Highlights & Insights on European Taxation

Please find below a selection of articles published this month (August 2023) in Highlights & Insights on European Taxation, plus one freely accessible article.

Highlights & Insights on European Taxation (H&I) is a publication by Wolters Kluwer Nederland BV.

The journal offers extensive information on all recent developments in European Taxation in the area of direct taxation and state aid, VAT, customs and excises, and environmental taxes.

To subscribe to the Journal’s page, please click HERE


Year 2023, no. 8



K.B. and F.S (C-660/21). Raising ex officio of an infringement in criminal proceedings. Court of Justice

(comments by Edwin Thomas) (H&I 2023/186)



Dyrektor Izby Administracji Skarbowej we Wrocławiu (C-322/22). EU law precludes Polish legislation limiting the right to the payment of interest. Court of Justice

(comments by Edwin Thomas) (H&I 2023/179)



Finanzamt X (C-516/21). VAT exemption. Permanently installed equipment and machinery in context of leasing an agricultural building. Court of Justice

(comments by Andrea Parolini) (H&I 2023/206)

CEZAM (C-418/22). Penalties for failure to comply with VAT obligations. Court of Justice

(comments by Andrea Purpura) (H&I 2023/205)

 Dyrektor Izby Administracji Skarbowej w Warszawie (C-114/22). VAT deduction. Invalid transaction under national civil law. Court of Justice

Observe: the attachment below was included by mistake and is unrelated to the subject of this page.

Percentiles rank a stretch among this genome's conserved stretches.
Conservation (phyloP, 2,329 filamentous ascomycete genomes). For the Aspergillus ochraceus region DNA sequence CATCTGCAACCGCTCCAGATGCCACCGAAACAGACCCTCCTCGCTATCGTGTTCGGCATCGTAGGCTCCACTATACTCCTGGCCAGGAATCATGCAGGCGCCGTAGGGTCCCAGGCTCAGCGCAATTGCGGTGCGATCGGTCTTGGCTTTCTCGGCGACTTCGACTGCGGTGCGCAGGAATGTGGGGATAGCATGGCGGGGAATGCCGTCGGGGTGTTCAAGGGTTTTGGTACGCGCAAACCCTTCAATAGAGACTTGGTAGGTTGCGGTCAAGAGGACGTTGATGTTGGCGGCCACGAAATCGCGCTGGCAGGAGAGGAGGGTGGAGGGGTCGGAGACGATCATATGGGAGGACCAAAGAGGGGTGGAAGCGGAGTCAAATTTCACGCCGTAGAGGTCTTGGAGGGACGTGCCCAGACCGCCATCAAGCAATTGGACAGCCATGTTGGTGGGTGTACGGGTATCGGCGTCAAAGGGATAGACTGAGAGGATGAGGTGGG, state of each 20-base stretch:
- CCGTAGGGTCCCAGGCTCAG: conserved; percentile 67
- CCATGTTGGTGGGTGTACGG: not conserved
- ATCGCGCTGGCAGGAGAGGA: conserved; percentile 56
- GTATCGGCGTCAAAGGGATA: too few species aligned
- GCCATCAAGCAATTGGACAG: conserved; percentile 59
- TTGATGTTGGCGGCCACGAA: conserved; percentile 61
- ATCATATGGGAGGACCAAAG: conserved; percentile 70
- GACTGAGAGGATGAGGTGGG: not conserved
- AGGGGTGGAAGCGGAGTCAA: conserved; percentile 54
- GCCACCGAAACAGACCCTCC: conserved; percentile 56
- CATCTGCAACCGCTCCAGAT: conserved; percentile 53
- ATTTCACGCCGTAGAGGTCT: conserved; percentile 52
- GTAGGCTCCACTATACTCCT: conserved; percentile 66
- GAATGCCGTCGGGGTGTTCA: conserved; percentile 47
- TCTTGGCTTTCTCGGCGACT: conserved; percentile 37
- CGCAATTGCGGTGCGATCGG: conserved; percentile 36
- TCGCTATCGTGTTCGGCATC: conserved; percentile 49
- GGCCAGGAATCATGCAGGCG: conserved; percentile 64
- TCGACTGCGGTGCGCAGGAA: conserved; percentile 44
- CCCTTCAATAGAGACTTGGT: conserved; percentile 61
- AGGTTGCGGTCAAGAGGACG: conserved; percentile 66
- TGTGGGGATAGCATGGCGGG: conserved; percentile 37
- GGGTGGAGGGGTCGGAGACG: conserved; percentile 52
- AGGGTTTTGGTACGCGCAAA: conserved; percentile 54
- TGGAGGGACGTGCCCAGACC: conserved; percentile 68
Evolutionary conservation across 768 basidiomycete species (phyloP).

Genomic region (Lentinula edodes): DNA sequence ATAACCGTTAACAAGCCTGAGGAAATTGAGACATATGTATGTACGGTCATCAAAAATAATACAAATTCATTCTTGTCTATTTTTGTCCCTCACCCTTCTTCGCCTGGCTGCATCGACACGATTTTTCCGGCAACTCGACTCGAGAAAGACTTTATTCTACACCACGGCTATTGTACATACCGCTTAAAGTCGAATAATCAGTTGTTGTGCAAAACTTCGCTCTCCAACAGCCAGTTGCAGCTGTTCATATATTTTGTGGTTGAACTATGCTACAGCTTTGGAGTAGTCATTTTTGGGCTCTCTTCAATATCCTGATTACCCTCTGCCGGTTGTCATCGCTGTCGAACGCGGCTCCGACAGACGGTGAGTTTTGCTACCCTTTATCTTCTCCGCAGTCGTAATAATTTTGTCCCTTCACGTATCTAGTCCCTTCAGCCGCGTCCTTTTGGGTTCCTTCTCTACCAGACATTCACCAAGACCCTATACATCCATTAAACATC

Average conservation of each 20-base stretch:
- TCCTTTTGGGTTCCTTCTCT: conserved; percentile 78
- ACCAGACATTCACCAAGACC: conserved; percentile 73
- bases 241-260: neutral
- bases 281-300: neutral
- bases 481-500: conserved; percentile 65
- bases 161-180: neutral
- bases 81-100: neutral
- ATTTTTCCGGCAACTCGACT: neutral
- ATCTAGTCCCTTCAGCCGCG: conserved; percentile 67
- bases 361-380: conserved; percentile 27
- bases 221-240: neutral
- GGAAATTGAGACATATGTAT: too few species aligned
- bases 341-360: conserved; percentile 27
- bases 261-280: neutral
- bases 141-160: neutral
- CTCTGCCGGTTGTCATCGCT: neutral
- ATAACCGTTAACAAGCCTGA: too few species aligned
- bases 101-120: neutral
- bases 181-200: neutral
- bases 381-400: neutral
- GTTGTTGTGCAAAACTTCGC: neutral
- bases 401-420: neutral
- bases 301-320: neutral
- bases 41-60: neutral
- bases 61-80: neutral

(comments by Pawel Mikula) (H&I 2023/208)



Finanzamt X (C-516/21). VAT exemption. Permanently installed equipment and machinery in context of leasing an agricultural building. Court of Justice

(comments by Andrea Parolini) (H&I 2023/206)

Case C-516/21 (Finanzamt X) arose in Germany and deals with the application of the principle according to which ancillary supplies must be subject to the same VAT regime of the main supply in the specific context of Article 135 of Council Directive 2006/112/EC of 28 November 2006 on the common system of value added tax (hereinafter: the ‘VAT Directive’).

Before going into the details of the case, it is worth reminding that, as far as European VAT principles are concerned, there is no absolute rule for determining the extent of a supply from a VAT viewpoint and the VAT Directive does not make any specific provision regarding the conditions under which several related supplies should be treated as one comprehensive supply. To this end, according to the Court of Justice of the European Union (hereinafter: ‘CJ’), all the circumstances in which the supply took place must be taken into consideration (see, ex multis, CJ 25 February 1999, C-349/96 Card Protection PlanECLI:EU:C:1999:93; CJ 29 March 2007, C-111/05 Aktiebolaget NN,ECLI:EU:C:2007:195; CJ 2 December 2010, C-276/09 Everything Everywhere Ltd, ECLI:EU:C:2010:730). This general rule makes the outcome of the VAT analyses uncertain and every decision highly casuistic or case-specific.

In fact, as a general principle, every supply must typically be regarded as distinct and independent for VAT purposes.

Where, however, a supply comprises several elements, the question arises as to whether it is to be regarded as consisting of a single supply or of several distinct and independent supplies, which must be assessed separately from a VAT viewpoint. According to the settled case law of the CJ, in certain circumstances, several formally distinct services (which could be supplied separately and thus give rise, in turn, to taxation or exemption) must be considered to be a single supply: ‘when they are not independent’ (see CJ 21 February 2008, C-425/06 Part ServiceECLI:EU:C:2008:108, paragraph 51). The most common example always brought in academic literature refers to the packaging service, which is clearly not independent from the goods supplied.